The exhibition and collaborative performance, Spooky Action At A Distance, by Amin Gulgee was curated by Adam Fahy-Majeed was recently held at Canvas

The exhibition and collaborative performance, Spooky Action At A Distance, by Amin Gulgee was curated by Adam Fahy-Majeed was recently held at Canvas Gallery

A set of characteristics runs through Amin Gulgee’s long-spanning, very notable career: expect the unexpected and expect a spectacle. His recent exhibition Spooky Action At A Distance did not fail to meet the audience’s expectations.
One of the benefits of social media, for better or worse, has been the instantaneous dissemination of events, and in this case this writer is fairly sure that anybody reading this will have either seen images or short clips from the opening night of the show. Almost surely this precludes any attempt to closely describe the objects included in the exhibition. Along with this scenario is the fact that Adam Fahy-Majeed’s curatorial essay explaining the concept of spooky action at a distance, in quantum physic is highly explanatory, for one thing, and then, short statements posted on the some of the walls appoint precisely the place wherein lies a particular approach that Gulgee has toward his exhibition space, that is, his ability to be aware of the topographical and architectonic affordances that a site might offer. Gulgee has consistently worked toward the melding of exhibition and memorable images, and is adept at orchestrating the opening and closing moments of that duration of time which can be genuinely called a true experience.

So, it remains for us to take up other aspects of the collaborative performance and go down other avenues opened to our perceptions. One can recall that a venerable lineage is evinced in the artist’s oeuvre; while the Dadaists and Surrealists were out to wreck the sensibilities of their times, the Neo-surrealists were reacting to the bored and ennui generated by capitalism, the deadening effects of television being their prime target. And, begging pardon for the pun, the concept of Happening happens to be a key idea in the philosophical works of Edmund Husserl in which he discusses experiential temporality. Taken in that sense, a Happening is a highly consequential occurrence, one that may even be unique, with its non-repeatability emphasized. As such, Gulgee generally engineers matters so that all that is seen and heard in his exhibitions remains memorable to the greatest extent.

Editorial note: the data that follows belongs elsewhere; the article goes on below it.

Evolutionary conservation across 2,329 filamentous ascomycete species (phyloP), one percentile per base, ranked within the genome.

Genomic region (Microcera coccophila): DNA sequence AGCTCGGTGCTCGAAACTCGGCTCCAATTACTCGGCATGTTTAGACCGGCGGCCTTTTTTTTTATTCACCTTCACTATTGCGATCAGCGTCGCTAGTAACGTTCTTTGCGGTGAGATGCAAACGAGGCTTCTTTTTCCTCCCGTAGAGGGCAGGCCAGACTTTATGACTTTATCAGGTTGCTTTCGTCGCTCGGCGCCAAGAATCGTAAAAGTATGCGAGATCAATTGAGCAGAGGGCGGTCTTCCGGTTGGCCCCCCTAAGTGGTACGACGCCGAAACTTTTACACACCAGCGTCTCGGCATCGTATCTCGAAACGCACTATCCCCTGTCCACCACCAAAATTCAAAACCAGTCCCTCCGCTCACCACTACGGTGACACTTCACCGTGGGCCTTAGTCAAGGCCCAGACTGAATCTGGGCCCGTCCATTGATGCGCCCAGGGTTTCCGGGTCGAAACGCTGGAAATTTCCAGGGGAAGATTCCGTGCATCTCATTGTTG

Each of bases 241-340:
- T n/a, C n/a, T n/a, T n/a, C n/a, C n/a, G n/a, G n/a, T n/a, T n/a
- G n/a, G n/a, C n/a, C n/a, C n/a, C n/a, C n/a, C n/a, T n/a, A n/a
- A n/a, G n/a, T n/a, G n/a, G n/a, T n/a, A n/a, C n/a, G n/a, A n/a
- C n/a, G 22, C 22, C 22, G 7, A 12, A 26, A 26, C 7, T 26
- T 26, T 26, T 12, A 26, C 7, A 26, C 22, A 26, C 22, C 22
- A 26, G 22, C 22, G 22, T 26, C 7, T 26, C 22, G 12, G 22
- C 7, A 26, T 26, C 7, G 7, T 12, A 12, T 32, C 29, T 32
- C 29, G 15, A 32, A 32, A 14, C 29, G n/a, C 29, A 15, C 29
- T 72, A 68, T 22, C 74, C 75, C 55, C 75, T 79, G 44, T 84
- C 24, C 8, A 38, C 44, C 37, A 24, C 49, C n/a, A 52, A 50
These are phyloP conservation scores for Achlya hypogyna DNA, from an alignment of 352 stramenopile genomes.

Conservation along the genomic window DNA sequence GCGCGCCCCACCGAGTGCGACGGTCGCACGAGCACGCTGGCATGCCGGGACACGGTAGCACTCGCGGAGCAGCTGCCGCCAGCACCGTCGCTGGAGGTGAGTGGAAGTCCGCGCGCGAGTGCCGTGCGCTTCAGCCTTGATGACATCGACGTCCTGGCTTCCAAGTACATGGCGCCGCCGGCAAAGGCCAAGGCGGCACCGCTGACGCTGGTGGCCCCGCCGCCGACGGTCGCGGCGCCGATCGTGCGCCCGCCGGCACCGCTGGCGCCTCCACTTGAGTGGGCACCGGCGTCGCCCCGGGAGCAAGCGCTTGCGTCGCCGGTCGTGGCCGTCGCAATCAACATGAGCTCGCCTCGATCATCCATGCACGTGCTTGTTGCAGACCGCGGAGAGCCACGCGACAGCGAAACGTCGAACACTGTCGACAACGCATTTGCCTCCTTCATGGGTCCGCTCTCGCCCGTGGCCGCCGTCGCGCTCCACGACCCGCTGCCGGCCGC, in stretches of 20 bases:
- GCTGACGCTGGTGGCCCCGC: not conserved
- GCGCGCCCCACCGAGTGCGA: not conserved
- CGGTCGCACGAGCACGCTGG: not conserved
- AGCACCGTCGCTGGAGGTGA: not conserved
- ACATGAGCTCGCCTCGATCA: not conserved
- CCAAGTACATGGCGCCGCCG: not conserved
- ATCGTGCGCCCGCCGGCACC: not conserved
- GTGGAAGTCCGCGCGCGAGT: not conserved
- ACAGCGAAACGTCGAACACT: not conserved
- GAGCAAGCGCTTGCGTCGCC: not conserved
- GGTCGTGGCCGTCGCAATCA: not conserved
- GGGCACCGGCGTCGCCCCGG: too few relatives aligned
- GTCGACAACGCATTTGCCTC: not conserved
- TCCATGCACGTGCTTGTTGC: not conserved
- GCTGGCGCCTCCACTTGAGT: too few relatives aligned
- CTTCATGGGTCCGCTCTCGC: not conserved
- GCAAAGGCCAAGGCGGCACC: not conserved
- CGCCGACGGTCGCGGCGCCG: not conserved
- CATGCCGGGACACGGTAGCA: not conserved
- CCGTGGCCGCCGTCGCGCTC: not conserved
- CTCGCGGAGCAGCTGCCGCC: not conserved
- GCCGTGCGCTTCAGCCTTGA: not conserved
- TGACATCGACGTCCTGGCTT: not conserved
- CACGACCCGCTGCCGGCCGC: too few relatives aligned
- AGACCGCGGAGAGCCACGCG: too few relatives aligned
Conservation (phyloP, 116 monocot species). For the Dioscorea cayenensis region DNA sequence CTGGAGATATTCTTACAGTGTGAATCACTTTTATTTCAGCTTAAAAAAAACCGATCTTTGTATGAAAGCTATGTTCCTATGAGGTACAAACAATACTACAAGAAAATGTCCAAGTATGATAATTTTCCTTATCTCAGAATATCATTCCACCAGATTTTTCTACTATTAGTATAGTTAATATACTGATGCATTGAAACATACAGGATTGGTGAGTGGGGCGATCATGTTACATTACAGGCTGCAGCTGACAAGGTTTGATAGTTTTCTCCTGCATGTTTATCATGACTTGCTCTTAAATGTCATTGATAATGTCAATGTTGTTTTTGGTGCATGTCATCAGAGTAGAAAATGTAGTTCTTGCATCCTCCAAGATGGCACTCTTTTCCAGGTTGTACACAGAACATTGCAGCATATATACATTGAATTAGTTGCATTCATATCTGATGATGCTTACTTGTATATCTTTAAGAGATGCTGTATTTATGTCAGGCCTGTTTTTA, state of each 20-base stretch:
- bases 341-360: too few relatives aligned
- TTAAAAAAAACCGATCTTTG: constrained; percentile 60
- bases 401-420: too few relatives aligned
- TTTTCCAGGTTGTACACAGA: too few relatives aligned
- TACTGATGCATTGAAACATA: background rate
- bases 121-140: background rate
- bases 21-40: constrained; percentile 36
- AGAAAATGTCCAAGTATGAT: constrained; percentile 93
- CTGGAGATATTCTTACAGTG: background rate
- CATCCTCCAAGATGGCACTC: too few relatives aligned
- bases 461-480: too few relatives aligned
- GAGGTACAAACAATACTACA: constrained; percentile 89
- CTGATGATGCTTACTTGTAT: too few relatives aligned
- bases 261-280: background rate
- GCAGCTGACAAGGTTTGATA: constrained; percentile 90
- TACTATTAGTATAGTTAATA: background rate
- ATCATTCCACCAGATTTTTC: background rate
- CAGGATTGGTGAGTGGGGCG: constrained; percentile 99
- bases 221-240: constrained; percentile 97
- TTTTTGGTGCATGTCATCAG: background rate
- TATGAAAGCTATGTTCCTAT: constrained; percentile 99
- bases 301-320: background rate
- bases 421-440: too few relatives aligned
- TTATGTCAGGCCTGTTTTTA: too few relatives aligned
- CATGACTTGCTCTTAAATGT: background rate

Coming back to Fahy-Majeed’s statement about spooky action being a concept in quantum physics, we are reminded that teleportation does not involve the actual transfer of solids in time and space, but is the simultaneous appearance of a state of affairs at two different points, more a transfer of information than anything else. Apparently, this last is the inspiration that lay behind the creation of a series of helmets to be worn by some of the collaborators of the show. The theory is that the helmets, apart from being physical commemorations, will have retained the performer’s experience and the information might be shared elsewhere in the universe. These helmets, reminiscent of Greek war helmets that would oftimes have a spectacular plume attached on top, in order to terrify an adversary, are modified in different ways, and are decorated with simple modernist structures, manufactured seemingly as antennae. One could imagine, inversely, that in a manner similar to the storyline of the film, Contact(1997), Gulgee may have at some point received the instructions and inspirations from his counterpart in a parallel universe.

Then there is the matter of the Daemonic, which is spoken of as the nexus of the human mind and the body. We are in fact familiar with the lines of investigation that connect the two, theorized as a mental illness that finds its outlet in diseases of the body – psychosomatic illness. Not as dire, but related, is the term ‘visceral’ which we use for art that causes a bodily reaction in the viewer. Keeping to this field of interest, precedence is given to the chemicals that we call neurotransmitters – substances that are crucial for the passage of information between nerve -endings, and which are in one sense the information itself. With this we come full circle to Amin Gulgee’s main endeavor alluded to earlier: the insouciant blurring of borders in order to create a visceral spectacle that is specific to its time and place. There is no question but that ours is an environment in which generally, theatricality is far more accessible as a means of interpretation,, as most will agree. As a corollary, Gulgee is an artist who is adept in his understanding of the ritualistic uses of the four elements, Earth, Wind, Water and Fire. Hiis sculptures epitomize mastery of the forces of nature, and his performances are imbued with palpable vitality.

In a brief telephonic query whether he feels that he has presently had something new to say (or do, for that matter), Gulgee responded, quote unquote “ One is always developing.” This becomes a factual claim, since, as Fahy-Majeed documents in his essay, the artist has, in a divergent idiom, produced a hanging combinatoire composed of clear sheet glass and silver-gray calligraphic shapes. Gulgee has habitually incorporated coloured glass, mainly in the form of broken bottles embedded in metal or concrete, to create masses of baroque efflorescence; an eagle-eyed passer-by may spot the Max Ernst-like outgrowths adorning the rooftop of the Gulgee Gallery. Thus, one may imagine that from somewhere out there, Duchamp’s extraordinary glass and metal work titled The Bride Stripped Bare By Her Admirers, Even could be a source emanating further states of affairs, waiting in the wings, ready to manifest in another epic series of work by this energetic and hugely dynamic maker of wonders, one who remains tireless in his zeal and passion for creating art.